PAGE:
Across the US and Western Europe, the coronavirus appears to be retreating as Italy regularly reports fewer than 100 deaths per day (a trend it continued on Saturday) regions and the US is reporting nowhere close to the 3,000 new cases per day that the New York Times had characterized as a virtual certainty when it leaked a set of dire CDC projections last month.
While the child mob now in charge at the NYT destroys what little remains of the former "Paper of Record"'s credibility, the reality is much less dire, with the US now reporting fewer than 1,000 deaths a day, while surging deaths in Brazil, Mexico and Russia make up for the decline in fatalities reported in the US and Europe.
Signs of a second wave in Asia continue to crop up, but it appears that even Japan, which was widely criticized for its lax approach to the virus, has managed to get through the outbreak with relatively few fatalities.
Still, there are still some places in the US where the virus persists, and some where it has continued to spread aggressively. According to the Washington Post, many of these latter-day hotspots can be found in parts of the South, Midwest and the Mountain West. Furthermore, data compiled by WaPo show that 23 states, as well as Washington DC and Puerto Rico, have seen an increase in the rolling seven-day average of coronavirus cases compared with the previous week. For most, that jump has been 10% or more.
Globally, the total number of confirmed cases stands just shy of 6.9 million, while confirmed deaths are nearing 400k, with ~396K. We should pass the 400k deaths mark by the end of the weekend.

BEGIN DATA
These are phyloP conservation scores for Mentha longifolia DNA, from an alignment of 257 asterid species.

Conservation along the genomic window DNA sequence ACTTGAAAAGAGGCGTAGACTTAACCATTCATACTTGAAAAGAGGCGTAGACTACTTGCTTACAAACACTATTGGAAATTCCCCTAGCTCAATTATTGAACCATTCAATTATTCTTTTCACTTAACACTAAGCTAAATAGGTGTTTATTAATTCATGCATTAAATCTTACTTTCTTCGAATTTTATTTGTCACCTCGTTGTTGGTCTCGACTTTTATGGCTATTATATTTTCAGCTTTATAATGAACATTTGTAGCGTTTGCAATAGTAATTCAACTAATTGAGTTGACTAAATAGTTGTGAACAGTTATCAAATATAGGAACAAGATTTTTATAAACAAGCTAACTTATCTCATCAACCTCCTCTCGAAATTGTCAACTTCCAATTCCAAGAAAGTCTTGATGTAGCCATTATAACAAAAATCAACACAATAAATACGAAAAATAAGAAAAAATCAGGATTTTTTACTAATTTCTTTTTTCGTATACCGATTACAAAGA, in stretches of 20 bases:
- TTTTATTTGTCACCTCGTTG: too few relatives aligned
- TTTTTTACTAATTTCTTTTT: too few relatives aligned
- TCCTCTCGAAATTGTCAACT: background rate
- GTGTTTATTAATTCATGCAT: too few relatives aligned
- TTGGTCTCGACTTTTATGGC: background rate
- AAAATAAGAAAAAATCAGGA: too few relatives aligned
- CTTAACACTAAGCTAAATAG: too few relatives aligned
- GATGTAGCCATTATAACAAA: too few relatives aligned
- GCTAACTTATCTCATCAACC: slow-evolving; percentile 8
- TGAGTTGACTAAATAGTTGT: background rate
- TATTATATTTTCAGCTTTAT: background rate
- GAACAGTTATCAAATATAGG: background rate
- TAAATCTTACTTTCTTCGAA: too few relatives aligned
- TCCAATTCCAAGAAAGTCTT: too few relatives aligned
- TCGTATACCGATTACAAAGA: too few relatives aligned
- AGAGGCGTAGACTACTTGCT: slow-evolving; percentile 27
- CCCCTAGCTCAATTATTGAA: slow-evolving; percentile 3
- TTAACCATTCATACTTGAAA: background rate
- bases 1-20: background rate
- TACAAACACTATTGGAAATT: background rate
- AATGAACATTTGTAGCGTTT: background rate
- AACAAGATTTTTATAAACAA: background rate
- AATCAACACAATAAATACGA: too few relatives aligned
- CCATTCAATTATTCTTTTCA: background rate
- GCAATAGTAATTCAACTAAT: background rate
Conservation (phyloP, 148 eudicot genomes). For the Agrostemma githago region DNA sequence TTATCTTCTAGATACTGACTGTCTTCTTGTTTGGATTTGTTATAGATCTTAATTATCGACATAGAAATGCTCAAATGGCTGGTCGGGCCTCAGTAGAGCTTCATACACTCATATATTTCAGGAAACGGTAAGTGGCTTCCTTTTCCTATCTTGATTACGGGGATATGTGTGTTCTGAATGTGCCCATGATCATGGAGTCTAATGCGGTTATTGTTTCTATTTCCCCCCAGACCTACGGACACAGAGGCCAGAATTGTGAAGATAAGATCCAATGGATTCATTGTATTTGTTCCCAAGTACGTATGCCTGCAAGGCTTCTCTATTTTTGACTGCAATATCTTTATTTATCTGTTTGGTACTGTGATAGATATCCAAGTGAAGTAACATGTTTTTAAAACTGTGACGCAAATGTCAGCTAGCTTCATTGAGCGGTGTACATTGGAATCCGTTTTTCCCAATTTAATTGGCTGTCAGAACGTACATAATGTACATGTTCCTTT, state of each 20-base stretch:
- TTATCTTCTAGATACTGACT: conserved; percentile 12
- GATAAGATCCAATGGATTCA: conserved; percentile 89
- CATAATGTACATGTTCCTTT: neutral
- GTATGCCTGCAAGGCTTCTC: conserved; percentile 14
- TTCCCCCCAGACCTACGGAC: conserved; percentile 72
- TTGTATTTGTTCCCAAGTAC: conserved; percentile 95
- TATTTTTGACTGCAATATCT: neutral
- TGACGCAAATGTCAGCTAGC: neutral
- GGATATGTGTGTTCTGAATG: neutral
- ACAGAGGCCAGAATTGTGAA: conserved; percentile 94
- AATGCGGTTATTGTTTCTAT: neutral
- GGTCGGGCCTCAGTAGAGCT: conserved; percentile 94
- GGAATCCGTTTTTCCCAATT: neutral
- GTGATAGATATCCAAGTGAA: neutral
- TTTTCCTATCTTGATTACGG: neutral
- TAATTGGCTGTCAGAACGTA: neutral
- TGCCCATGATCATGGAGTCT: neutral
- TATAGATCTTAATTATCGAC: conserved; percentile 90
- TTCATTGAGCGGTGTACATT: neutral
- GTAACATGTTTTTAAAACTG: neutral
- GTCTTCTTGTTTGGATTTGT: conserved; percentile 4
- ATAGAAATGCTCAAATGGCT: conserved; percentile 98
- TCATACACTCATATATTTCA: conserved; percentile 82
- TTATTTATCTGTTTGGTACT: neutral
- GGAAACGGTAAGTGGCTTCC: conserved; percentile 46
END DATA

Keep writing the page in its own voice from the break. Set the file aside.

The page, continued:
What's more: 13 states, including Arizona, California, Idaho, Kentucky, Mississippi, Nebraska, Oregon, South Carolina, Tennessee, Texas, Virginia, Washington and Wisconsin, haven't shown a sustained daily decrease as of Tuesday, according to the document, a copy of which was obtained by The Post.
The map below illustrates just how complex the situation can be. In some counties that have reopened, new cases have tripled. Meanwhile, new cases in the surrounding area have continued to decline.
Italy reported 270 new cases of coronavirus and 72 new deaths for a total of 234,801 cases and 33,846 deaths. At last count, Brazil counted 650,504 cases, and more than 35,000 deaths, making it the second largest outbreak in the world after the US, while Brazil has the third-largest death toll behind only the US and the UK.
Though the virus is mostly easily passed in enclosed spaces with poor ventilation, Dr. Fauci warned during an interview on CNBC this week that the racial justice gatherings could easily spark a second wave, though he added that a second wave isn't "inevitable". Gov Cuomo has said protesters have a "civic duty" to go get tested now.
Though the average rate of spread - often represented by the variable "R", indicating the number of people infected by each new carrier - is typically between one and 2 people, some of those infected - so-called "Super Spreaders" - can infect dozens, possibly hundreds, of people.
"One person can infect hundreds. If you were at a protest, go get a test, please," Cuomo has said.
Though the curve has started to bend in the UK, the number of new cases and deaths have continued to climb at an alarming rate, even as the country adopted some of the most restrictive quarantine policies in Europe; PM Boris Johnson is facing criticism from all sides as he tries to guide the country through the first tentative steps of reopening.
As of 9am 6 June, there have been 5,438,712 tests, with 218,187 tests on 5 June.— Department of Health and Social Care (@DHSCgovuk) June 6, 2020
284,868 people have tested positive.
As of 5pm on 5 June, of those tested positive for coronavirus, across all settings, 40,465 have sadly died.
▶️ https://t.co/xXnL3FU15k pic.twitter.com/nlgNheKeZ7
The UK death toll climbed by 204 to 40,465 on Saturday morning (remember, these data are reported with a 24-hour delay). The country's total deaths passed 50k recently, a grim milestone that put Britain second only to the US in total deaths, and the undisputed deadliest outbreak in Europe.